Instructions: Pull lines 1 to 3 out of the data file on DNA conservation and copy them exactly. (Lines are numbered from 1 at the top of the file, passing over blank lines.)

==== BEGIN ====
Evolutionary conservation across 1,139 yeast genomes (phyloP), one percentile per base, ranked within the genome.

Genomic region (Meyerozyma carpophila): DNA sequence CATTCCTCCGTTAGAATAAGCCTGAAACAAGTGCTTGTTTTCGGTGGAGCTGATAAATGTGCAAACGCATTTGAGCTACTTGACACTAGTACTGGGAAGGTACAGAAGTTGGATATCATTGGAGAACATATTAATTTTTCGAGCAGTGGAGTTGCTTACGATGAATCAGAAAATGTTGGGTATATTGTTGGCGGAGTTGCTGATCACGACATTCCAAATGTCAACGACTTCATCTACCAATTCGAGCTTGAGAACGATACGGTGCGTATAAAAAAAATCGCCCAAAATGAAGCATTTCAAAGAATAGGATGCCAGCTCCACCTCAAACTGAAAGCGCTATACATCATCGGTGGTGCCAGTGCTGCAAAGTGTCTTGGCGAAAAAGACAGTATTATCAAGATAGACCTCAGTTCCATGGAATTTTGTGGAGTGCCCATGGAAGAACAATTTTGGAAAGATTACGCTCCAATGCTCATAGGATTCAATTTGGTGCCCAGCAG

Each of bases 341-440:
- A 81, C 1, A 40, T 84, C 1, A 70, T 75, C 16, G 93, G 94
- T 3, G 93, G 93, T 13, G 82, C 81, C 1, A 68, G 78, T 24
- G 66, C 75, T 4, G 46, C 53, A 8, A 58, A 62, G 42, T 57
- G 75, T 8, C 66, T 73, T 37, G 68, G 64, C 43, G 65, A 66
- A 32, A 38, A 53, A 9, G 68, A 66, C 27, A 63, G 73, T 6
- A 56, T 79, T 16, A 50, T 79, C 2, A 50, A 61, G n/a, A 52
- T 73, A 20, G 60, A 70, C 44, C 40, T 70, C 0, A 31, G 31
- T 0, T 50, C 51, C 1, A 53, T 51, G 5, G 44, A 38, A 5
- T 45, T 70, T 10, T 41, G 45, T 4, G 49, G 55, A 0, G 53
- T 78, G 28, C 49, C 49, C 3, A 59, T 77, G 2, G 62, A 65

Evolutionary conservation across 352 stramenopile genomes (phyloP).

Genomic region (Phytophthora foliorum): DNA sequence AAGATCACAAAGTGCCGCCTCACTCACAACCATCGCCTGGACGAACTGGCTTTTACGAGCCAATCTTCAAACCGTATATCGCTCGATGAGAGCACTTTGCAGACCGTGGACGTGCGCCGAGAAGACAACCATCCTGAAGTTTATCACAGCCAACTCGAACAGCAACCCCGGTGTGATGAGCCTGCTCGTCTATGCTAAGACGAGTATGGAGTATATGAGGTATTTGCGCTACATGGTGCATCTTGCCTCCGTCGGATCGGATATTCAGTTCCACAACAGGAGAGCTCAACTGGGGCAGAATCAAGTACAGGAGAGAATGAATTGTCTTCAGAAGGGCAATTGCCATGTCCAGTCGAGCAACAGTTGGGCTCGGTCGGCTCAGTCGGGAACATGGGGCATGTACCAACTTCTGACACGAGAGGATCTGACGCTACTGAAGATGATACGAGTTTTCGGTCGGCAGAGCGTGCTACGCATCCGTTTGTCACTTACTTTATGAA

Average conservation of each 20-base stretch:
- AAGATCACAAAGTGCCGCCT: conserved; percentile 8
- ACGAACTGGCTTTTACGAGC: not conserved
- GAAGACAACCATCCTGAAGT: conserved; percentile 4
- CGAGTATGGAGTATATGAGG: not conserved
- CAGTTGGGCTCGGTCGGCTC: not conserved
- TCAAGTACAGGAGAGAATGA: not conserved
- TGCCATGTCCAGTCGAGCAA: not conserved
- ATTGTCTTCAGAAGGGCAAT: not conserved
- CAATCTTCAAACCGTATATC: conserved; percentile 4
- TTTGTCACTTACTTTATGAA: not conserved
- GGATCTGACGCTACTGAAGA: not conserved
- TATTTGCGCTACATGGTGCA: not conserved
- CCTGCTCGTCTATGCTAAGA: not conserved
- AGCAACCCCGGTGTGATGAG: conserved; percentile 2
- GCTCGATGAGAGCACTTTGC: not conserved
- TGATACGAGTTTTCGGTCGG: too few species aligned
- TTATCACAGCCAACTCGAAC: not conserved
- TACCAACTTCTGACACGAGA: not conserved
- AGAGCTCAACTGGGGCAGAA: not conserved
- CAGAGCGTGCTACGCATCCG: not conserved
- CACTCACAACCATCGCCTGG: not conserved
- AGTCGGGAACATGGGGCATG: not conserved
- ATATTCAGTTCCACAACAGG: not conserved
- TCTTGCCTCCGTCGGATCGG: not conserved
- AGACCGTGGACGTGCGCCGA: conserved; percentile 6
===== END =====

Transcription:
Evolutionary conservation across 1,139 yeast genomes (phyloP), one percentile per base, ranked within the genome.

Genomic region (Meyerozyma carpophila): DNA sequence CATTCCTCCGTTAGAATAAGCCTGAAACAAGTGCTTGTTTTCGGTGGAGCTGATAAATGTGCAAACGCATTTGAGCTACTTGACACTAGTACTGGGAAGGTACAGAAGTTGGATATCATTGGAGAACATATTAATTTTTCGAGCAGTGGAGTTGCTTACGATGAATCAGAAAATGTTGGGTATATTGTTGGCGGAGTTGCTGATCACGACATTCCAAATGTCAACGACTTCATCTACCAATTCGAGCTTGAGAACGATACGGTGCGTATAAAAAAAATCGCCCAAAATGAAGCATTTCAAAGAATAGGATGCCAGCTCCACCTCAAACTGAAAGCGCTATACATCATCGGTGGTGCCAGTGCTGCAAAGTGTCTTGGCGAAAAAGACAGTATTATCAAGATAGACCTCAGTTCCATGGAATTTTGTGGAGTGCCCATGGAAGAACAATTTTGGAAAGATTACGCTCCAATGCTCATAGGATTCAATTTGGTGCCCAGCAG

Each of bases 341-440: